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Maryland appeals court to hear case re blood alcohol content test

At present, no right exists for suspected drunk drivers to consult with an attorney prior to consenting to a blood alcohol content test. A lower court judge ruled that a woman pulled over in 2012 should have been allowed to call a friend, who was also an attorney, prior to giving her consent to a breath test. The Maryland Vehicle Administration appealed the ruling, and now the Maryland Court of Appeals will decide whether an individual who has indicated a desire to do so should be allowed to contact an attorney, if one is available to him or her, before making the decision whether to submit to a test to determine blood alcohol content.

The woman's defense counsel is not implying that officers advise individuals that they have the right to an attorney or that one be appointed prior to testing. His contention is that the person should be allowed to do so if they have made a specific request to contact an available attorney. The MVA argues that such a request could cause significant delays in a process that must occur within two hours of being pulled over by police.

In Maryland, a person's license can be suspended for either refusing to take such a test or if that person's blood alcohol level is .08 or more when tested. Having the opportunity to talk to an attorney in order to fully understand the implications of either decision could prove helpful. The woman's attorney clarified for Maryland's highest court that it is possible many people could contact an attorney without it interfering with testing protocols. Granted, not everyone will have such an opportunity and that could be problematic.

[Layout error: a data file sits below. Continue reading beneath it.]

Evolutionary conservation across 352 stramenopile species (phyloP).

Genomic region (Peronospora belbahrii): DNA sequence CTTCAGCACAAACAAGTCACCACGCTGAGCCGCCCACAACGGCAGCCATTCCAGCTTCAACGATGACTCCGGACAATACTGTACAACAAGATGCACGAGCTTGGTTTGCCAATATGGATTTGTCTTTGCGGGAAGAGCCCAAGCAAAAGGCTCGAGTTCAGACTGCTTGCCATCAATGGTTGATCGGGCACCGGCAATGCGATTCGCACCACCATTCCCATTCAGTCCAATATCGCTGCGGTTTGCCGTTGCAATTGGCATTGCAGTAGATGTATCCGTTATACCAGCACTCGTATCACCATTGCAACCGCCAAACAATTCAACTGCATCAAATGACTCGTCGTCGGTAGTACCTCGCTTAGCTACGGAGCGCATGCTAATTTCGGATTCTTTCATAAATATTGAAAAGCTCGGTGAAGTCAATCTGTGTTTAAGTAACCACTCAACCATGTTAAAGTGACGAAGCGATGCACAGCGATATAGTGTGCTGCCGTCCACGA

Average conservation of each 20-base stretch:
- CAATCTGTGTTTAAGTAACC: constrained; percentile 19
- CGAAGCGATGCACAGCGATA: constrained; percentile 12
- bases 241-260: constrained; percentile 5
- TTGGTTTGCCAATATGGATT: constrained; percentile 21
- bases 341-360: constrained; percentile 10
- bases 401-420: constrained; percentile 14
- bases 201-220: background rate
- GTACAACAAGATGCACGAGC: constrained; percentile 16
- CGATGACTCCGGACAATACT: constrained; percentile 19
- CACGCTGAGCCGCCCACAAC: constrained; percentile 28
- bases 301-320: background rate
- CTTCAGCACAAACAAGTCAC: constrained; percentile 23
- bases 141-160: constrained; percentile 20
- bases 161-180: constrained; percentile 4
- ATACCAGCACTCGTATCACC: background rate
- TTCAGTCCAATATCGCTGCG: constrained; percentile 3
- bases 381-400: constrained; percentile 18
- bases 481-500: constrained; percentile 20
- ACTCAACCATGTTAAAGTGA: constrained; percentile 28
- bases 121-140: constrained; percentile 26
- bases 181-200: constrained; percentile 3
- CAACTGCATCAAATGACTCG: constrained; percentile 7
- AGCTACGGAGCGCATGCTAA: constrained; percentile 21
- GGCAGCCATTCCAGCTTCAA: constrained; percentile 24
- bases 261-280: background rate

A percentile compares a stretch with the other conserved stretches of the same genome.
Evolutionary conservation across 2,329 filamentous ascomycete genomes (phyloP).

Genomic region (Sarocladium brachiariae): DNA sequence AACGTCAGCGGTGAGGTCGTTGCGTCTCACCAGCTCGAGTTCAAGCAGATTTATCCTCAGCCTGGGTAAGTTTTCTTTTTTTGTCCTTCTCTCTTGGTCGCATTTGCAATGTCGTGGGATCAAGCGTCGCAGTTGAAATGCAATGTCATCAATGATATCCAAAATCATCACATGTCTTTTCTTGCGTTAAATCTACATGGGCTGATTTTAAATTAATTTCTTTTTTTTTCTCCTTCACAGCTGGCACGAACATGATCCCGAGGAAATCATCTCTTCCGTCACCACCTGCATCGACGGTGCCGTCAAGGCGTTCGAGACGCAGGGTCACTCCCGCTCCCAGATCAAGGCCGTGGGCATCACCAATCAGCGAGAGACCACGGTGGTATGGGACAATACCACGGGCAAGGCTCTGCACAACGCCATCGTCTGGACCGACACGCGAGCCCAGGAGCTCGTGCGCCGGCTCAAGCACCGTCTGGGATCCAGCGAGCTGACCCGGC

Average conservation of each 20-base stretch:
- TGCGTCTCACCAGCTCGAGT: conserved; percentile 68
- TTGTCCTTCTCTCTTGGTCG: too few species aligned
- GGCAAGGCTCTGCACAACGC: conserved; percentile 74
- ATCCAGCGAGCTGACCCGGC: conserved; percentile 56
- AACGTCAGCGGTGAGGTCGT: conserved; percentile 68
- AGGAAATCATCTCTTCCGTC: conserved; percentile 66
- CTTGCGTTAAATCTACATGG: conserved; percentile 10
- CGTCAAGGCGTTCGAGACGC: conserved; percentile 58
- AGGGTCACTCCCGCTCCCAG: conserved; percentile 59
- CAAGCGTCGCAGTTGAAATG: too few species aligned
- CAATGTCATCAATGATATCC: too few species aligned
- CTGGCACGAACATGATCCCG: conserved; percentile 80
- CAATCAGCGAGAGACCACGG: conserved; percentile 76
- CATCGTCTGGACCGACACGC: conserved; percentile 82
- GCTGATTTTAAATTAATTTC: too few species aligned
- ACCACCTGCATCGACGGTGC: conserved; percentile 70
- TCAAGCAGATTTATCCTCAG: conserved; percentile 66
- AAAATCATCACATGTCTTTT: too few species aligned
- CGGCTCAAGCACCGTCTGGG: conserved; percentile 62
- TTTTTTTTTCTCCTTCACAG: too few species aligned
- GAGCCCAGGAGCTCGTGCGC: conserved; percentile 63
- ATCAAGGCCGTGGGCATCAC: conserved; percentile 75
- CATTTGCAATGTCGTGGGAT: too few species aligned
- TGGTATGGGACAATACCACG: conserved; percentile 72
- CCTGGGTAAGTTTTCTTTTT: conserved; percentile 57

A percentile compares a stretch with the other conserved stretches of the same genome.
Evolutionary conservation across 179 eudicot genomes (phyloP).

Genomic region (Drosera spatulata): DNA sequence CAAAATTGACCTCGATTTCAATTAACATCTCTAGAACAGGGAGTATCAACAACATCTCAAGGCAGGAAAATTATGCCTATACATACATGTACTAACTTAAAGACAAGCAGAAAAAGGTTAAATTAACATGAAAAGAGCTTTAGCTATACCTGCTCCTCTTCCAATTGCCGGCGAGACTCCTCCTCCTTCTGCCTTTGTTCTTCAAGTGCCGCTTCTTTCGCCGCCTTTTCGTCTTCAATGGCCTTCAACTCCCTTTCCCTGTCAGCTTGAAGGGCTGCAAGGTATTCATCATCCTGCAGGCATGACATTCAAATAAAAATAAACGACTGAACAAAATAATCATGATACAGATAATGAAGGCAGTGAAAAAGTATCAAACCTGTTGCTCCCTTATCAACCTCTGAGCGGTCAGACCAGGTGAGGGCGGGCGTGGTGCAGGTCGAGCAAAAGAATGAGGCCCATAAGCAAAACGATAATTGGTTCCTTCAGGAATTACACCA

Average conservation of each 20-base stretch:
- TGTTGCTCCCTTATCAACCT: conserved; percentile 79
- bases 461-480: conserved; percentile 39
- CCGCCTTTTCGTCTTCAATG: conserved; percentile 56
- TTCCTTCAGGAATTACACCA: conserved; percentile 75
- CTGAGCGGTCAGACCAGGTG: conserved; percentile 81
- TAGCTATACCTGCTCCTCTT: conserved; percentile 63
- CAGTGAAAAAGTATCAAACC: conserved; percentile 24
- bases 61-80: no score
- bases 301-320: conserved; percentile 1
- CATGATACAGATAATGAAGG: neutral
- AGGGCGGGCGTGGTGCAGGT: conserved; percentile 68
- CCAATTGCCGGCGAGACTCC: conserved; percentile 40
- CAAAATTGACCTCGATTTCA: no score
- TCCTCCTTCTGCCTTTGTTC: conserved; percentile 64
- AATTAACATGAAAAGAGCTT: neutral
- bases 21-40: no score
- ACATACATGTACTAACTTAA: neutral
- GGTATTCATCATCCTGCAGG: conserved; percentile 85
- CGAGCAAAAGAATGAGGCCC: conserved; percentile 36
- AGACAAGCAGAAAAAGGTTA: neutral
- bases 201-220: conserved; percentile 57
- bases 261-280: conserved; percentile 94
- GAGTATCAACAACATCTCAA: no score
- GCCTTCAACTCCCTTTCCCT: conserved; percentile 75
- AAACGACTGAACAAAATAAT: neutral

Oral arguments in this case took place on Jan. 9, and the court's decision is expected sometime within the next six months. If the court rules in favor of the woman, the effects will be felt across the state. Considering the fact that the results of blood alcohol content tests could ultimately be used in criminal proceedings, both law enforcement and criminal defense counsel will clearly be interested in how the Court of Appeals decides the issue.

Source: delmarvanow.com, Delmarva DWI case heard by high court, Vanessa Junkin, Jan. 16, 2014

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